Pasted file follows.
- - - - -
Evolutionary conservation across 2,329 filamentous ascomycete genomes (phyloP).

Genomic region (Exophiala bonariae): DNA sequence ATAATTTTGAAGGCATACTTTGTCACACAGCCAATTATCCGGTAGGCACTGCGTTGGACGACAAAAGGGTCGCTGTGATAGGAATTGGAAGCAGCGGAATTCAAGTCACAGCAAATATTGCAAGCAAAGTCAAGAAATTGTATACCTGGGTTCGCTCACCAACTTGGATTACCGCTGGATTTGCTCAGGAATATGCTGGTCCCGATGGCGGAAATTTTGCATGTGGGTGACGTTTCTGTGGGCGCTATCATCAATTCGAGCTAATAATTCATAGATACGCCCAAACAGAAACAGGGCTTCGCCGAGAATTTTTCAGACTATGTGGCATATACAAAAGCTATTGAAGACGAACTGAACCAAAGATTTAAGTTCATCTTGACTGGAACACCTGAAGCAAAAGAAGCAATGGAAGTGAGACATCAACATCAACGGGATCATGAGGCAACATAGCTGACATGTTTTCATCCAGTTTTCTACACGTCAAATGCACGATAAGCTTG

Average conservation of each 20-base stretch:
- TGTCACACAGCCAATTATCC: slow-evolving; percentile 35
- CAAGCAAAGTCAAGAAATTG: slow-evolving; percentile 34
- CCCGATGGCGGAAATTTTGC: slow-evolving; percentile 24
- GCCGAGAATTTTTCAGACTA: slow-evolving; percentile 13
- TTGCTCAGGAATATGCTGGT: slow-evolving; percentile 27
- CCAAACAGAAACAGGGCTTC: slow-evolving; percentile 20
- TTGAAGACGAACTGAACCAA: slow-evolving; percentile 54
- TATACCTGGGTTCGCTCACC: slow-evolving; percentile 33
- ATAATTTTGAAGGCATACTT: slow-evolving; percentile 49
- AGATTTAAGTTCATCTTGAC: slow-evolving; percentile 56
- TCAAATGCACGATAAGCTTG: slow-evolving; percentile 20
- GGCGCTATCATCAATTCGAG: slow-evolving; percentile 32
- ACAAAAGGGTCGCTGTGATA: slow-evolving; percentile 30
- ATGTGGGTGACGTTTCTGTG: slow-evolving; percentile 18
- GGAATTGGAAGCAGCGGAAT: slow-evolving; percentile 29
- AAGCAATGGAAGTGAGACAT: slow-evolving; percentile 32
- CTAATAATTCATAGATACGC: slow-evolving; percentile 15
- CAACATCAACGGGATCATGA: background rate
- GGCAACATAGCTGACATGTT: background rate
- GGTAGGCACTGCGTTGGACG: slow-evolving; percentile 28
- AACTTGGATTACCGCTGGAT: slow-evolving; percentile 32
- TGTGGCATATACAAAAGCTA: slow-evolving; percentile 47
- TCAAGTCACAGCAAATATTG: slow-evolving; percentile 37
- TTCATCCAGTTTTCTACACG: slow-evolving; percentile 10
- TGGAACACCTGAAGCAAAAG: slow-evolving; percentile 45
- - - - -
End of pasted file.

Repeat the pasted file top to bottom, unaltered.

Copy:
Evolutionary conservation across 2,329 filamentous ascomycete genomes (phyloP).

Genomic region (Exophiala bonariae): DNA sequence ATAATTTTGAAGGCATACTTTGTCACACAGCCAATTATCCGGTAGGCACTGCGTTGGACGACAAAAGGGTCGCTGTGATAGGAATTGGAAGCAGCGGAATTCAAGTCACAGCAAATATTGCAAGCAAAGTCAAGAAATTGTATACCTGGGTTCGCTCACCAACTTGGATTACCGCTGGATTTGCTCAGGAATATGCTGGTCCCGATGGCGGAAATTTTGCATGTGGGTGACGTTTCTGTGGGCGCTATCATCAATTCGAGCTAATAATTCATAGATACGCCCAAACAGAAACAGGGCTTCGCCGAGAATTTTTCAGACTATGTGGCATATACAAAAGCTATTGAAGACGAACTGAACCAAAGATTTAAGTTCATCTTGACTGGAACACCTGAAGCAAAAGAAGCAATGGAAGTGAGACATCAACATCAACGGGATCATGAGGCAACATAGCTGACATGTTTTCATCCAGTTTTCTACACGTCAAATGCACGATAAGCTTG

Average conservation of each 20-base stretch:
- TGTCACACAGCCAATTATCC: slow-evolving; percentile 35
- CAAGCAAAGTCAAGAAATTG: slow-evolving; percentile 34
- CCCGATGGCGGAAATTTTGC: slow-evolving; percentile 24
- GCCGAGAATTTTTCAGACTA: slow-evolving; percentile 13
- TTGCTCAGGAATATGCTGGT: slow-evolving; percentile 27
- CCAAACAGAAACAGGGCTTC: slow-evolving; percentile 20
- TTGAAGACGAACTGAACCAA: slow-evolving; percentile 54
- TATACCTGGGTTCGCTCACC: slow-evolving; percentile 33
- ATAATTTTGAAGGCATACTT: slow-evolving; percentile 49
- AGATTTAAGTTCATCTTGAC: slow-evolving; percentile 56
- TCAAATGCACGATAAGCTTG: slow-evolving; percentile 20
- GGCGCTATCATCAATTCGAG: slow-evolving; percentile 32
- ACAAAAGGGTCGCTGTGATA: slow-evolving; percentile 30
- ATGTGGGTGACGTTTCTGTG: slow-evolving; percentile 18
- GGAATTGGAAGCAGCGGAAT: slow-evolving; percentile 29
- AAGCAATGGAAGTGAGACAT: slow-evolving; percentile 32
- CTAATAATTCATAGATACGC: slow-evolving; percentile 15
- CAACATCAACGGGATCATGA: background rate
- GGCAACATAGCTGACATGTT: background rate
- GGTAGGCACTGCGTTGGACG: slow-evolving; percentile 28
- AACTTGGATTACCGCTGGAT: slow-evolving; percentile 32
- TGTGGCATATACAAAAGCTA: slow-evolving; percentile 47
- TCAAGTCACAGCAAATATTG: slow-evolving; percentile 37
- TTCATCCAGTTTTCTACACG: slow-evolving; percentile 10
- TGGAACACCTGAAGCAAAAG: slow-evolving; percentile 45